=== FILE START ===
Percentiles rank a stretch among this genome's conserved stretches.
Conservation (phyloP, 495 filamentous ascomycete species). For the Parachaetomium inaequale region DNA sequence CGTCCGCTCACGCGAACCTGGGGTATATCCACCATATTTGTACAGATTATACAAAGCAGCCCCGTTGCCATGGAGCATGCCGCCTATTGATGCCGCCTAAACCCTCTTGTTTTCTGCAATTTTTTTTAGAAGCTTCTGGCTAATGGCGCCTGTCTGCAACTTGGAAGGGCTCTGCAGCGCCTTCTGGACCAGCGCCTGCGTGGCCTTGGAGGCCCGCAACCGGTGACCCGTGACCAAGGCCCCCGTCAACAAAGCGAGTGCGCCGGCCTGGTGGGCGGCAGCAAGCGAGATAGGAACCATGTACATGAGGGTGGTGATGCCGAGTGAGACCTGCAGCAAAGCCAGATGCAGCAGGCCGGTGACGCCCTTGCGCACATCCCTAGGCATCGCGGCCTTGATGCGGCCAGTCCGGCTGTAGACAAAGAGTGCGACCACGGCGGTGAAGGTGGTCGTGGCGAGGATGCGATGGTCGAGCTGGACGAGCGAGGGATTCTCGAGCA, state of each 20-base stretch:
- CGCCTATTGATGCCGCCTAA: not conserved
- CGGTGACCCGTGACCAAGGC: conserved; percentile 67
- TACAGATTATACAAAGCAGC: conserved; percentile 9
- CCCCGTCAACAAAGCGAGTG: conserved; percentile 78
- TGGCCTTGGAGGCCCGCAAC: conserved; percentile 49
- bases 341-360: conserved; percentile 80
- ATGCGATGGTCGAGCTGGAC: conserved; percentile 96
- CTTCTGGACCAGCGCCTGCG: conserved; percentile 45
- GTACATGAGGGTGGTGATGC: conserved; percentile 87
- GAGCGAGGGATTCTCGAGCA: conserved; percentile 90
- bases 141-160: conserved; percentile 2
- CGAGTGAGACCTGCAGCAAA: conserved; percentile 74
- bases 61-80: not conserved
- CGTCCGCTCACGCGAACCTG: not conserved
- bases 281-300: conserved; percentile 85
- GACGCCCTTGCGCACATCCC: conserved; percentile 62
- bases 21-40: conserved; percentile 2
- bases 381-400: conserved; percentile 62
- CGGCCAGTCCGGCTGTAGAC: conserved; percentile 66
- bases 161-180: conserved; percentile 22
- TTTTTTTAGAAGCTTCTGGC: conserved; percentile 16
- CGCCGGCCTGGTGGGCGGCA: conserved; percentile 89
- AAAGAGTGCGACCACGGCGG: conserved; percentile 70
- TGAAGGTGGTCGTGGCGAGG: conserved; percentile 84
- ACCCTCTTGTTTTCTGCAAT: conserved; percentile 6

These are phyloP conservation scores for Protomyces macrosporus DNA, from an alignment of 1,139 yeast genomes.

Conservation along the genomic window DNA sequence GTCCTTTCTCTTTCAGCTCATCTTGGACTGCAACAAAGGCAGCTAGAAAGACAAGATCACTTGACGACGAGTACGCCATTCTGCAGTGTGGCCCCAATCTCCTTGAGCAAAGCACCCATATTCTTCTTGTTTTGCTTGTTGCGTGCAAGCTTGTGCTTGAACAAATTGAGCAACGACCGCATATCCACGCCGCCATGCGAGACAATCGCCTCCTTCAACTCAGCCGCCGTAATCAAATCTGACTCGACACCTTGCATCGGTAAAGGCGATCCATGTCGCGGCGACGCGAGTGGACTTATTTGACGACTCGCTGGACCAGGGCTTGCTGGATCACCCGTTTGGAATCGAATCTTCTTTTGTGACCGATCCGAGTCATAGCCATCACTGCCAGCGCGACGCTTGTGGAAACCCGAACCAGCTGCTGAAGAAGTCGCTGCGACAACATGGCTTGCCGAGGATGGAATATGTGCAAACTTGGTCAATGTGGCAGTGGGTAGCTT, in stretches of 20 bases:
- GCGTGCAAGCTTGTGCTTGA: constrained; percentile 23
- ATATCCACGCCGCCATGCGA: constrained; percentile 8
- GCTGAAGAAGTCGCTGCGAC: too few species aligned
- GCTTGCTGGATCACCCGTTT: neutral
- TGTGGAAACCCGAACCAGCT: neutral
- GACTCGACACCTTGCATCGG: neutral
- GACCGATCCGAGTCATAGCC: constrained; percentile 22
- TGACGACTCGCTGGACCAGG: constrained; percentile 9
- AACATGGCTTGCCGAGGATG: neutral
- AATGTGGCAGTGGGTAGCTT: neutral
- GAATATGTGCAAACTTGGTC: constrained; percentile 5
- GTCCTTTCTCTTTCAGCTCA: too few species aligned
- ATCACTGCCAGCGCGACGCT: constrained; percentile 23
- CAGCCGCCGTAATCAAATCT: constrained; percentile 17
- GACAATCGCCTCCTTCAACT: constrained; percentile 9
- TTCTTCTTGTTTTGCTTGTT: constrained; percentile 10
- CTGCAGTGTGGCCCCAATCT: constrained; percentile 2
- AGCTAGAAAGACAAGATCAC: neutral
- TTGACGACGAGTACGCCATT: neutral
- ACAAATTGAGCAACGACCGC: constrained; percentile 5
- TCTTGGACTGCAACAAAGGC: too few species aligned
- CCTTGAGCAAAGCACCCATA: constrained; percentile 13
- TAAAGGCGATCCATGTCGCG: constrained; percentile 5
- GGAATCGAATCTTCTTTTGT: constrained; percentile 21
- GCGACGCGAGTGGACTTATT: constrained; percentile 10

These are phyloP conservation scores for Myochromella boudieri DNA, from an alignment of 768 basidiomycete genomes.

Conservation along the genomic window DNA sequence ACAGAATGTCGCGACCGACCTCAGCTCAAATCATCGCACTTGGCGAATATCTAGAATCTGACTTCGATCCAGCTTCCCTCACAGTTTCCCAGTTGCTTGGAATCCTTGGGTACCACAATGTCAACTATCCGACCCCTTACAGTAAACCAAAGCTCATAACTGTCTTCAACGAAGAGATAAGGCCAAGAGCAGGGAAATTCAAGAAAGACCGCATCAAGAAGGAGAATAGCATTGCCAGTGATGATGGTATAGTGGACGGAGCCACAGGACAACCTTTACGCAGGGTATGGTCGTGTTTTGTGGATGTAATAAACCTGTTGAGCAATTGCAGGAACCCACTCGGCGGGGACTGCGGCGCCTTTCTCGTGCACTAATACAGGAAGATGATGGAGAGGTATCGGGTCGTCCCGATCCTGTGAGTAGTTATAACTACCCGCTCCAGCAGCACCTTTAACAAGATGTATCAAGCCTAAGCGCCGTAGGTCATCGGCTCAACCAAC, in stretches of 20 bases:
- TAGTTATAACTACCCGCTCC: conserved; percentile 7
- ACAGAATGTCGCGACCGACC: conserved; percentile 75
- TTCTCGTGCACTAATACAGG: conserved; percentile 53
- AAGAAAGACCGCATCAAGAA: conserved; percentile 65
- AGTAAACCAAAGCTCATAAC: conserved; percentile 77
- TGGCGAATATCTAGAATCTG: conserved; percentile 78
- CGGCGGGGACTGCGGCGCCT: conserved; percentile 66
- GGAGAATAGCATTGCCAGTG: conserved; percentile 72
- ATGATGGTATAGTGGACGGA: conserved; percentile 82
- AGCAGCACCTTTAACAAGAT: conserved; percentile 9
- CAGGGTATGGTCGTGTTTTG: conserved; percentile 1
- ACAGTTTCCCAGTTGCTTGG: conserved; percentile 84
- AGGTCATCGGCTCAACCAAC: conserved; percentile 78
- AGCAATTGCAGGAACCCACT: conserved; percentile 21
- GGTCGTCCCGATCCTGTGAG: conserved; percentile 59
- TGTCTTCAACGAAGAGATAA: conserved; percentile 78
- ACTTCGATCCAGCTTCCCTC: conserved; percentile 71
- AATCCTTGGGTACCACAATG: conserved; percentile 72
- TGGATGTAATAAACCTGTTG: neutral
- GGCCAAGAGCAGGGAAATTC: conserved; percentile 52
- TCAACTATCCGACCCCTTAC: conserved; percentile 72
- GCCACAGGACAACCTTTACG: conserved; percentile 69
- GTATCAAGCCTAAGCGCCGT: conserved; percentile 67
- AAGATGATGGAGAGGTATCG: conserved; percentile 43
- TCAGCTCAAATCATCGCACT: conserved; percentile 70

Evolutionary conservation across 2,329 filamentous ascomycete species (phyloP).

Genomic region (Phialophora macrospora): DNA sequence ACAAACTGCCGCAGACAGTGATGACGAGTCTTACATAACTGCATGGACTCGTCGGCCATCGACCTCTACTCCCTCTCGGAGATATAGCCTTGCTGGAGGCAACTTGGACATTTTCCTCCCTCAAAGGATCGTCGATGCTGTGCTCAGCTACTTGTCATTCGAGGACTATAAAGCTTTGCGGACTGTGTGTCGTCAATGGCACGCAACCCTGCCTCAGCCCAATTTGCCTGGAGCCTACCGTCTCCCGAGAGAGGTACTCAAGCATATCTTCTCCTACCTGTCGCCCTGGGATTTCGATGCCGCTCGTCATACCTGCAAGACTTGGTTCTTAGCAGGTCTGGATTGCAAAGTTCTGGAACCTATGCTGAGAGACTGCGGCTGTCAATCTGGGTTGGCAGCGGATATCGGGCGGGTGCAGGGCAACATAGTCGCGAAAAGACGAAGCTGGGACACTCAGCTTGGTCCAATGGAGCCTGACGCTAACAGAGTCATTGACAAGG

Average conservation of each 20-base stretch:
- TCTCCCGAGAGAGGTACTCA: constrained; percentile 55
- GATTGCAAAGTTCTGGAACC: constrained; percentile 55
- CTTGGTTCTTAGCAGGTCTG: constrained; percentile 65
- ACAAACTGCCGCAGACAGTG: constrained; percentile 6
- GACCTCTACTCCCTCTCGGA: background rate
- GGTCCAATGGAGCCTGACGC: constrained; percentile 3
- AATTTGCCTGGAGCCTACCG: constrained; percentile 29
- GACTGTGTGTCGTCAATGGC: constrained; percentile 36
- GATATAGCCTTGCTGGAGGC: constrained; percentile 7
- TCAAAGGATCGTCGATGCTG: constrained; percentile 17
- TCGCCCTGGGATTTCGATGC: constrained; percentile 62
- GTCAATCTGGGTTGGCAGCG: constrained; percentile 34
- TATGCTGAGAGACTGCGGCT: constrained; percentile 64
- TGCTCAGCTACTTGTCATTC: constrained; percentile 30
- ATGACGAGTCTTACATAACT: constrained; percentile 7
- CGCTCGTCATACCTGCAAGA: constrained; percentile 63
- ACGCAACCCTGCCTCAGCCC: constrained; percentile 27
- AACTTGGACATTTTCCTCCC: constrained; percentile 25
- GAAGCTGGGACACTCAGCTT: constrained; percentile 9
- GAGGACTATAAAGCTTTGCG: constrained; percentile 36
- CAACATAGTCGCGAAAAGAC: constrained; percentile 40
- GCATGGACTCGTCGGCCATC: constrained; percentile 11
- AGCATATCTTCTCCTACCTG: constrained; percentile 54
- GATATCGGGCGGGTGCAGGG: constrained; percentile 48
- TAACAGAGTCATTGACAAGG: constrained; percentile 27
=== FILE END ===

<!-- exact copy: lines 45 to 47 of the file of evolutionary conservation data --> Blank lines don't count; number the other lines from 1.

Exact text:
- TTCTTCTTGTTTTGCTTGTT: constrained; percentile 10
- CTGCAGTGTGGCCCCAATCT: constrained; percentile 2
- AGCTAGAAAGACAAGATCAC: neutral